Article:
“Tell me, what is it you plan to do with your one wild and precious life?” ~Mary Oliver
This quote came my way this week in a wonderful post by Chris Guillebeau on his blog at The Art of Non-Conformity. In his post, he talks about two books he has recently read about how people approach life after finding out that they are going to die in the near future. It was a delight to find the source of this quote because the idea of my “one wild and precious life” has been on my mind a lot lately as I ponder some major changes I hope to make in the near future, and I could not remember where I had heard that phrase.
I’ve spent so much of my life just surviving, spending my time waiting for someone to come along and rescue me. I’ve spent years doing things that don’t make me happy in an effort to make other people happy or to find “safety” in some way. But none of that has involved really living as if I truly believed that this was my “one wild and precious life.” I don’t act like it’s the only chance I’ve got, nor do I act like I find anything precious about this life of mine. I definitely don’t act like it’s wild when I value safety over risk. In fact, too much of my life would look more like a waiting for death than an active pursuit of anything.
After losing my friend Vicki so unexpectedly a couple of years ago, I’ve found myself slowly becoming less interested in safety and in doing what is “expected” of me and becoming more willing to think about the things I need to do to make sure I can face death someday having lived the life I was meant to live while I had the chance. This hasn’t been an overnight transformation—in fact, I still spend entirely too much time trying to please others or ensure my safety—but her death has started a gradual shift in the way I see life, my options for living it, and my responsibility to the gifts I have been given. That shift is gaining momentum all the time and is becoming harder and harder to ignore.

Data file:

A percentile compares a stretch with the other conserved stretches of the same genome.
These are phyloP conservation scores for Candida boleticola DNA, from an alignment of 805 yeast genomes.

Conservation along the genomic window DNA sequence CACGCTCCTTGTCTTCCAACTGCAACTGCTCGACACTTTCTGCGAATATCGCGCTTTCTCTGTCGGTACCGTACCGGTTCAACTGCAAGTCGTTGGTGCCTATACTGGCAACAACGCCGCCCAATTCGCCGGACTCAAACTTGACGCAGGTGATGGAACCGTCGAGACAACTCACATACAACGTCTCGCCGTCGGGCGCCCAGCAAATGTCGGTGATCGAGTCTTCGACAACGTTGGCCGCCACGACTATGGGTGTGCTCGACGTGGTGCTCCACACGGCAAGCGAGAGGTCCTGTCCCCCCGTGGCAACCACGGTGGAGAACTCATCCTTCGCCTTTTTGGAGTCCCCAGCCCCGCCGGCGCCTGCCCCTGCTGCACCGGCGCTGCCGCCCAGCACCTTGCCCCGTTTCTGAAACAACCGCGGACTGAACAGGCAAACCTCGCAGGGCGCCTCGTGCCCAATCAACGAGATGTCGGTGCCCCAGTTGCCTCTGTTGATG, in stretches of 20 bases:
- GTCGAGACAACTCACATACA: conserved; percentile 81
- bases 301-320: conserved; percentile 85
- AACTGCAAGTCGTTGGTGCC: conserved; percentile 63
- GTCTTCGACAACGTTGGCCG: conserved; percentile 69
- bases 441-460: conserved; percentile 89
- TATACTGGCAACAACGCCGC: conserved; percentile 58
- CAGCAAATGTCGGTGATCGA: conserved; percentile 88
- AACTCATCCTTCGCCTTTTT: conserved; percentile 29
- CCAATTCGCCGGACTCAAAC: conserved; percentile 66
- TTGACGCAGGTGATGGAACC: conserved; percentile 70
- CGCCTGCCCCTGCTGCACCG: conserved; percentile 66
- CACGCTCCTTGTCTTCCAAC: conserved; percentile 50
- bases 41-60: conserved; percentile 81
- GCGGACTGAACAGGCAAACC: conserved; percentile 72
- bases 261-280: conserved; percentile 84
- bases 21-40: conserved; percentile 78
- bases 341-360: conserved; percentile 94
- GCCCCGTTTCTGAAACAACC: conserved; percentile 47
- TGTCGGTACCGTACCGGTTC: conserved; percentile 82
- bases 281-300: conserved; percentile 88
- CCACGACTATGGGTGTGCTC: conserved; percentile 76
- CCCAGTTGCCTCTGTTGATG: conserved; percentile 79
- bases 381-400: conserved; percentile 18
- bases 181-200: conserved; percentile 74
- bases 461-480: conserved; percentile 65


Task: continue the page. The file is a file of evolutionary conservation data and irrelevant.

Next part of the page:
I am terrified of this change I am considering. It goes against all common wisdom about how to act, it will displease a lot of people I deeply care about, and it is an enormous risk. And yet every time I start to pull back from doing something so crazy, this phrase echoes in the back of my head driving me forward, pushing me off the cliff. This is my “one wild and precious life.” There is no second chance at it. This is too valuable a thing to be wasting as I have.
And so I move ever closer to the leap. Each day moves me one step nearer to doing something so completely and entirely out of character for me that even I cannot conceive of the fact that I am about to do this. I have no plan. I have no safety net. I have no wings. And still I will leap and hope that I learn to fly midair.
The other phrase that keeps echoing in my head is the first line of the following poem, which describes how I plan to life my “one wild and precious life” better than I could ever say it.
I Will Not Die an Unlived Life
I will not die an unlived life
I will not live in fear of falling
Or of catching fire
I choose to inhabit my days
To allow my living to open me
Making me less afraid
To loosen my heart
So that it becomes a wing, a torch, a promise
I choose to risk my significance.
To live so that that which comes to me as seed
Goes to the next as blossom
And that which comes to me as blossom
Goes on as fruit.
by Dawna Markova in I Will Not Die an Unlived Life: Reclaiming Purpose and Passion